According to Inc., the vacation rental market will be worth roughly $170 billion in the next two years. As for Airbnb, Fortune projects that the community marketplace will go up in 2020 to $3.5 billion. Still, Airbnb has made tremendous growth this year; Fortune further indicates that Airbnb spent $300 million on expansion efforts. While this could be seen as a positive sign for a booming real estate economy, some say Airbnb could reel in suspicious individuals and activity.
Nonetheless, this could be a key investment opportunity for individuals looking into breaking into the industry—as well as for landlords looking to up their game. With Airbnb’s expansion, landlords may have to turn to the third-party housing rental company to bring in more cash flow.
With Airbnb expanding across the real estate market, it is looking like the monopoly could push out their smaller competition or force them to consider including the third-party community company in their efforts.
Will regulations stop them from expanding? According to Inc., it is not looking like it. The company continues to grow despite regulations—such as, as Inc. reports, rental companies needing to register with San Francisco (should they want to provide rental services to customers).
Not sure if Airbnb’s efforts are great for the real estate industry? Can’t make a decision? Are you considering on cashing in on Airbnb’s expansion efforts? In this article, you’ll learn 6 different opinions from real estate professionals (spoiler: be prepared to be surprised by how diverse they are). From reading this, we hope you gain a better perspective on how Airbnb’s future expansion will affect the real estate industry, and whether this is seen as a welcoming sign or a future pain in the neck.
Read on to learn what real estate professionals are saying about Airbnb’s expansion impact.
“AirBnB is definitely growing in the industry as tenants try to make additional money on the side. That said, large MFRs are cracking down on this as they find it disrupts the resident’s experience at the property and leads to higher turnover of units. Virtually across the board this type of sub-leasing violates the signed lease. I anticipate Airbnb continuing to struggle to gain traction in the MFR space.” – Nat Kunes, VP of Product
“We own and operate a property management company in Redding, CA that offers long-term rentals but stays out of short-term rentals such as Airbnb. We have seen a huge spike with regards to people looking to have a single family home rented out under Airbnb and managed by a third party such as a property manager. In our community, we don’t have any third party companies that handle management of Airbnbs, leaving property owners to handle them on their own. Vacation rentals require much more energy to manage than a traditional rental. In recent times, we have experienced several property owners converting AirBnB rentals to traditional rentals. Many have expressed frustration due to the much smaller cash flow on a traditional rental vs. Airbnb. We believe the Real Estate market has had additional players picking up investment properties as vacation rentals that may not have jumped in the game otherwise.” – Aaron Robertson, Authority Property Management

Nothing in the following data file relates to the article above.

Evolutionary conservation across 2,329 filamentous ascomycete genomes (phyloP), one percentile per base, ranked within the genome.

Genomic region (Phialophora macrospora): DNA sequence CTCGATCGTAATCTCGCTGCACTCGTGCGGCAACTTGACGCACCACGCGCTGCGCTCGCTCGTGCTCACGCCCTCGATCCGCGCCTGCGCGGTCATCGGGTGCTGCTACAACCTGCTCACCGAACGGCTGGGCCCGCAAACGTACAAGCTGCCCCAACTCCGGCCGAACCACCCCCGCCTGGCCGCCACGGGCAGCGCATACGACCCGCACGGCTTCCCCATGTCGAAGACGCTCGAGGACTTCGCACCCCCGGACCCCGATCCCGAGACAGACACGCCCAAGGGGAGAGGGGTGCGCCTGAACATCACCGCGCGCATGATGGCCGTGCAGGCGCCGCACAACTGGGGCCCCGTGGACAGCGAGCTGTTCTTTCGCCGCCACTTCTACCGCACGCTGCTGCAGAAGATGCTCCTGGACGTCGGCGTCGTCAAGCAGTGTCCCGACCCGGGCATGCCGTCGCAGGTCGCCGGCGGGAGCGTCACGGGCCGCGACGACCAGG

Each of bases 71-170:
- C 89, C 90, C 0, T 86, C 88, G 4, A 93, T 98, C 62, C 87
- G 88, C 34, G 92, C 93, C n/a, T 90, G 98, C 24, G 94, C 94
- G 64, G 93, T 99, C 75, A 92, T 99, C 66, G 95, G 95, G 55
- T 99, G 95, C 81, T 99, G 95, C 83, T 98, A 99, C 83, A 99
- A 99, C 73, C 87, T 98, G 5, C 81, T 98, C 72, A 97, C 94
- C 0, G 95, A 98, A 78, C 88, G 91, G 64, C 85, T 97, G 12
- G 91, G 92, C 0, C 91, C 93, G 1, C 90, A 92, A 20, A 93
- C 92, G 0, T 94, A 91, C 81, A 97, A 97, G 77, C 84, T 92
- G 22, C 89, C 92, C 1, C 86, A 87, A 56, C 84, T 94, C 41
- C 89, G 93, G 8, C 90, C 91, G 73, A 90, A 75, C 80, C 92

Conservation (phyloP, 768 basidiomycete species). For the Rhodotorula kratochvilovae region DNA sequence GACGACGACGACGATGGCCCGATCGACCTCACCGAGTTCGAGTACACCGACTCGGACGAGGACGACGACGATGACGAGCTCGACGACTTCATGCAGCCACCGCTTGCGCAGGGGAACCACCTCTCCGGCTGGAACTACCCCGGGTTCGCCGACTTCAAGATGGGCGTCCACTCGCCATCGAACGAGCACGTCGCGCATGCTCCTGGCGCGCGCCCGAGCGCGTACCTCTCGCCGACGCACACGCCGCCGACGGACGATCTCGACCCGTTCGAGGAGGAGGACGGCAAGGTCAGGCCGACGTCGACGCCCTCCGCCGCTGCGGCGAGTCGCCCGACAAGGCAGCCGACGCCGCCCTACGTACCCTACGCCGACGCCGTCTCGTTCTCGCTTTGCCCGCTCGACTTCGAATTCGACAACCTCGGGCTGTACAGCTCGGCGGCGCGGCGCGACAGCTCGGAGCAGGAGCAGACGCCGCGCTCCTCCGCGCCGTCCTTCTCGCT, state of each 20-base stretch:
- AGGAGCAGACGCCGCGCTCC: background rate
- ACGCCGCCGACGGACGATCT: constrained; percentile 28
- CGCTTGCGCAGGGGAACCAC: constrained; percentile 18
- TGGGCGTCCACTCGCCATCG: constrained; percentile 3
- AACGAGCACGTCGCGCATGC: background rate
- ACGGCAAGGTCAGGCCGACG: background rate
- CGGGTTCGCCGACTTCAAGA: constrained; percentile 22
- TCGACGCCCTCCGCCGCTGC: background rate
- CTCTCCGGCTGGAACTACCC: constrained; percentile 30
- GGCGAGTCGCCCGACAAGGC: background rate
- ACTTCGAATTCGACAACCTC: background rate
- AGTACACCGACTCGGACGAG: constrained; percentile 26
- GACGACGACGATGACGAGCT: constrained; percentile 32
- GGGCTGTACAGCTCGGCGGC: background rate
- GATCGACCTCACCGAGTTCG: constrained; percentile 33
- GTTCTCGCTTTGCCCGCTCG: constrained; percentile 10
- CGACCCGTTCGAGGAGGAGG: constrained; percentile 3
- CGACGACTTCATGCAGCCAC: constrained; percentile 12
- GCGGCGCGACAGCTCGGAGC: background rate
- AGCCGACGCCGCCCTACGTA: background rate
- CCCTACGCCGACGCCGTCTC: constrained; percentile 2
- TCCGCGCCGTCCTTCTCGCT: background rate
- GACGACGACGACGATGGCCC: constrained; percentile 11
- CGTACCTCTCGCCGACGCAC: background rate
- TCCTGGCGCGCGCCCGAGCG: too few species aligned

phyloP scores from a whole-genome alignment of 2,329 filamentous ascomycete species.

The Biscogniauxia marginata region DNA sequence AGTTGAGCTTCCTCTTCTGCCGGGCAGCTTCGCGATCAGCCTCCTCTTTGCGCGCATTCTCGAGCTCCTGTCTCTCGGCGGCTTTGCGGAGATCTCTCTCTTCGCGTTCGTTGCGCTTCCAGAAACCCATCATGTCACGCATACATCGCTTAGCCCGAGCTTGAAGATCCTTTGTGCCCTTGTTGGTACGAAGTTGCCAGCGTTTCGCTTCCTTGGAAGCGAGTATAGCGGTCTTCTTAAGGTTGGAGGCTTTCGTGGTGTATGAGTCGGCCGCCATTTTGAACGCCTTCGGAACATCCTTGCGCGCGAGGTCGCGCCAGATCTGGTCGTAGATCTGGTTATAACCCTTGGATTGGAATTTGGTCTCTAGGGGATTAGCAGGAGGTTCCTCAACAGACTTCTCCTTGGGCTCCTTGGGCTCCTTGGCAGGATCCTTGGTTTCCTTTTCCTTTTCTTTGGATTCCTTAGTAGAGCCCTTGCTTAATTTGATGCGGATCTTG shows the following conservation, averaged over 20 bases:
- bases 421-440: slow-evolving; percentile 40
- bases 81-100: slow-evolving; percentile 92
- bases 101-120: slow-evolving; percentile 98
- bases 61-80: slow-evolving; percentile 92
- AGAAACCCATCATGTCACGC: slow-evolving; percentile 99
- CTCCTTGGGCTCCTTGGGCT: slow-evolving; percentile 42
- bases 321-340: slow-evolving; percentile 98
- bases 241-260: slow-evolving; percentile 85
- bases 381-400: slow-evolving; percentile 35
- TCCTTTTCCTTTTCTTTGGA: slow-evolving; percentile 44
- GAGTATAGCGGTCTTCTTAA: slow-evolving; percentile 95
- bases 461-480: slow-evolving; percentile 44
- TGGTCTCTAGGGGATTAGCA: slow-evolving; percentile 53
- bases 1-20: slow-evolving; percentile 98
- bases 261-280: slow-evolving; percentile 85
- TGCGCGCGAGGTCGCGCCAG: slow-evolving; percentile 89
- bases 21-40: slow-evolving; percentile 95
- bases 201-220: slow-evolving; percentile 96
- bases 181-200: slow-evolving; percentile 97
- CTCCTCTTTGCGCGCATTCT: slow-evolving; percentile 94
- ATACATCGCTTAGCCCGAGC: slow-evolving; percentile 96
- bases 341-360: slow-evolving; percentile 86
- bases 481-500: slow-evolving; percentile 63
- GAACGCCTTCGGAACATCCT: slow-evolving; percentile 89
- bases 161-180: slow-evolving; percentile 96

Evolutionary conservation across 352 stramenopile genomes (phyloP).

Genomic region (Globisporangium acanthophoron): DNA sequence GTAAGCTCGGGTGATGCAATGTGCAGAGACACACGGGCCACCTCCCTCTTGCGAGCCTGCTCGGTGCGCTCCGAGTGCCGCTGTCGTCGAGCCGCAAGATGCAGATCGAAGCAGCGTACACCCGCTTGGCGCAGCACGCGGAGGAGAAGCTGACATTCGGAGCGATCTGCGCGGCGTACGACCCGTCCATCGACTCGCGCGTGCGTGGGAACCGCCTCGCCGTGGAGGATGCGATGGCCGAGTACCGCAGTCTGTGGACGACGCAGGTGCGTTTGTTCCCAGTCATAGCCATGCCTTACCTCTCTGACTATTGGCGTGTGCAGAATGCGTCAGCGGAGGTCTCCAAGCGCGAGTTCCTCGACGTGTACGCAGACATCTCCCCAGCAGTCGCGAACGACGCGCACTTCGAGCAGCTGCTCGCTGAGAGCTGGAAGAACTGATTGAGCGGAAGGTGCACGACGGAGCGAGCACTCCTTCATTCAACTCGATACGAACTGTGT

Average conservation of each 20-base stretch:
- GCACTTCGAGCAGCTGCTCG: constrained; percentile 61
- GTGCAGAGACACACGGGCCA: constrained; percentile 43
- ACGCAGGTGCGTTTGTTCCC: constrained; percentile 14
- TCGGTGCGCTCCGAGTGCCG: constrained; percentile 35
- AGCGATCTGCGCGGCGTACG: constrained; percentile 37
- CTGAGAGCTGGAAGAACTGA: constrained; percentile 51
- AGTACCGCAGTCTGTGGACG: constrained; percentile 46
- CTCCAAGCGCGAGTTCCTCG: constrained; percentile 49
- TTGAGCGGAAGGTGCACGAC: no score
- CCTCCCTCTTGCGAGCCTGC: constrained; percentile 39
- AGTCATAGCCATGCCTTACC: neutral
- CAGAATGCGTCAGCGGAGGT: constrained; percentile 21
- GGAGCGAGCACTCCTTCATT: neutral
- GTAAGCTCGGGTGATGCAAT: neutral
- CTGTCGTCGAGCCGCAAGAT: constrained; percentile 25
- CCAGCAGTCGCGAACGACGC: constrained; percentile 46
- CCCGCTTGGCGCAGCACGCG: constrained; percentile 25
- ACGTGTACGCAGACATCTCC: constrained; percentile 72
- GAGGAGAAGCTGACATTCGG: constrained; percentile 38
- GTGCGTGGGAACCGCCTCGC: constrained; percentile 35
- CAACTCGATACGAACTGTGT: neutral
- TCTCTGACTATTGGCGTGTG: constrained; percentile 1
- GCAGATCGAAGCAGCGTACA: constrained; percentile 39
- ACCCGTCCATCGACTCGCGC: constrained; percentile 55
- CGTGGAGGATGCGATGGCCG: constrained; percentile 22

“Recently, the Ontario marketplace has seen a lot of changes around the laws and these sort of disruptive technologies like Airbnb. People are taking residential suites and making them something they are not setup for and this causes a lot of problems for neighbours, property managers and the facilities, while offering no protection for these parties. Some of the municipalities are setting up rules and regulations, however, enforcement will be a very difficult course— how long till the next UBER comes along.” – Jason McGuire, Owner at Real Property Management Service
“I think this question must be answered with a specific community/county in mind due to the dramatic differences Airbnb could have on certain areas. Some factors that play into whether Airbnbs affect a community can include: Is tourism big in the community? Are there vacation destinations in the community? Does the community have recurring annual events that attract a large crowd? And does the city/county government allow for Airbnbs? The more “yes” answers to these factors, the more Airbnb will affect the real estate industry in that community.” – Amelia Barrett,President at Barrett Property Management, Inc.
“In larger cities and destinations with heavy tourist traffic, some homes can earn significantly higher returns on Airbnb than through long-term leasing. That’s good news for landlords (and some entrepreneurial tenants), but it can mean even stiffer competition for limited long-term rental housing.
One problem is that the areas with perfect conditions for Airbnb leasing are also usually those with already-tight rental markets. These tend to be the most desirable urban neighborhoods, with the most competition for housing supply. Airbnb rentals pull more inventory from that supply, constricting supply even more.
With that said, the market will fix this problem over time. For example, some not-as-well-managed hotels will likely go under due to the loss of business to Airbnb, and that space will likely be converted into additional residential housing supply. Or consider the retail apocalypse – this is more valuable real estate that can be rezoned to its highest and best use (in many cases, residential). It may also push lumbering city bureaucracies to approve more new housing permits to increase supply.” – G. Brian Davis, Director of Education
“As a management company, we are both for it and against it.. For it, because our clients make money doing it. Against it, because it may bring unknown people who could cause a noise disturbance, have criminal intent, or even be a criminal, into an unsuspecting apartment community.” – Kari Negri, Chief Executive Officer at SKY Properties, Inc